# How to end a digitalRead?

Hi there! I had a question about the digitalRead function. Is there a way I could end the digitalRead after the input becomes HIGH? So, if I had a function start when my switch was HIGH, I would need the digitalRead to stop and still continue the function has already started.

The digitalRead() function doesn't stop and wait for the value to change - it returns with the current value. If you want to keep re-reading it until you get a certain value, you can use a loop to do that.

``````while(digitalRead(pin) == HIGH)
{
Â  Â  // keep going round in the while loop until the pin state stops being HIGH
}

// now we know the pin state is LOW
``````

Ahh. Thanks for the help!
I donâ€™t know what Iâ€™ll do then. I have a robot that runs on a straight track.
And the ends of the track there are switches that the robot runs into to stop the robot from going further. (Limit switches)
But the switches will be HIGH for a short time because the robot must go in the opposite direction and then start a digitalRead on the opposite switch. I know this is kinda confusing

have you thought about having active low switches?

You need to detect a state change. From LOW to HIGH. Act when that happens.

JakeDuino - I dont quite understand. what do you mean? sorry im still a little new to this
NickGammon - Thanks for the link! ill check it out.

tjrusk12:
JakeDuino - I dont quite understand. what do you mean? sorry im still a little new to this
NickGammon - Thanks for the link! ill check it out.

Actually, the active HIGH vs. active LOW doesn't matter.
Look at this psuedocode...

``````void loop() {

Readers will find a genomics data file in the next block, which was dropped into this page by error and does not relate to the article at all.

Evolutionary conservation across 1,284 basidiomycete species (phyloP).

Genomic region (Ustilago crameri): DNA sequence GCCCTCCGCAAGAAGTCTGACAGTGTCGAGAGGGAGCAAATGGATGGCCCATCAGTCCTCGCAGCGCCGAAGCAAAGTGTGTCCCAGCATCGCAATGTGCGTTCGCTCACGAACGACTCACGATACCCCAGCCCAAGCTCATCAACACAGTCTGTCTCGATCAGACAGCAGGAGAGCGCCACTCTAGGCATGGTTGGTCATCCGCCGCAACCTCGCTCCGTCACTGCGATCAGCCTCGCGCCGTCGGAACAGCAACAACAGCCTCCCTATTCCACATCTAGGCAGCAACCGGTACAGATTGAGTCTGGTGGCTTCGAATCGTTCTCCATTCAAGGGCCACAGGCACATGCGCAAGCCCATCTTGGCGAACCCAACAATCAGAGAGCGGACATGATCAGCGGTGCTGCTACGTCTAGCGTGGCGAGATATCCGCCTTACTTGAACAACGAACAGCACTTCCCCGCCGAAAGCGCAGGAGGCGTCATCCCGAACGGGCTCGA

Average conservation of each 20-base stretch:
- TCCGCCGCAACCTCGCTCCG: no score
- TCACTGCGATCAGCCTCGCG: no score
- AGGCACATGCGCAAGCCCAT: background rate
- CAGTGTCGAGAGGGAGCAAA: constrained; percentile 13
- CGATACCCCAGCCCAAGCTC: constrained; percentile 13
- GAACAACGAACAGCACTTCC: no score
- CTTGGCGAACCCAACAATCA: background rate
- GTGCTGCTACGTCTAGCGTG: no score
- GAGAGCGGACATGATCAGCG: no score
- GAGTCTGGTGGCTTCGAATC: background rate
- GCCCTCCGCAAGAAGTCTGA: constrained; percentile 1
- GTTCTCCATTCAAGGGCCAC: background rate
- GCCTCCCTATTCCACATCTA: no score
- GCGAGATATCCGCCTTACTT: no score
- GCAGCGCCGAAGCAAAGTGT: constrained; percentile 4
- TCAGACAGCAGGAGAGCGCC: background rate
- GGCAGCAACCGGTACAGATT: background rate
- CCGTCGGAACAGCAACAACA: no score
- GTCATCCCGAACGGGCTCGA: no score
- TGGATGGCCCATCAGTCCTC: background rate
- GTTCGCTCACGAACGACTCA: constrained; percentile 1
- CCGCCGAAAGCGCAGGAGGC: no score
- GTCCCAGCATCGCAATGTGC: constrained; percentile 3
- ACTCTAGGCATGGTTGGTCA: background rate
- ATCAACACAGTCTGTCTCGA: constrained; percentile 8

Â  Â  command robot to do something
Â  Â  while pin is LOW {
Â  Â  Â  Â   cycle here, doing whataver you need to do
Â   }

Â   command robot to do something else
Â  Â  while a different pin is LOW {
Â  Â  Â  Â   cycle here, doing whatever you need to do
Â  Â  }
}
``````

This will do pretty much what you want to do, where the first "command robot" is to run it in one direction, and the second is to run it in the other direction. Loop() will get you back to the top.

i understand now! thanks for the help!
i have one last question. could it be possible to do this same function with only one switch?

tjrusk12:
i have one last question. could it be possible to do this same function with only one switch?

tjrusk12:
i have one last question. could it be possible to do this same function with only one switch?

Well, it all depends on what you're trying to control, the physical movements you require, and the physical positions of the switches. If your limit switches are separated by a distance, say a metre or more, you would probably need two separate switches.

If the switch is actually on your robot, for example, a switch on the 'front' of the robot, that would detect running into an obstacle, then yes, a single switch would be sufficient. you would do something like this:

``````void loop() {
Â  Â  Â  Â  command robot to move forward
Â  Â  Â  Â   while obstacle_switch is HIGH {
Â  Â  Â  Â  Â  Â   keep moving forwardÂ  Â  // until obstacle switch activates (goes LOW)
Â  Â  Â  Â   }
Â  Â  Â  Â   command robot to move backward
Â  Â  Â  Â   while obstacle_switch is LOW {
Â  Â  Â  Â  Â  Â   keep moving backwardÂ  Â  // until obstacle switch deactivates (goes HIGH)
Â  Â  Â  Â   }
Â  Â  Â  Â  command robot to turnÂ  Â  // at this point, we loop and start moving forward again.
}
``````

Of course, you will want more complex actions. Better results will be had with two (or more) switches, so that you can better tell which side activated a switch, allowing you to turn in a direction more likely to avoid hitting the same obstacle again. Other sensors can be used... sonar or IR distance-measuring sensors, PIR motion detectors, temperature sensors, light sensors, and so on.

Basically, it's all up to you. There are many ways to program an autonomous robot. Don't be afraid to experiment.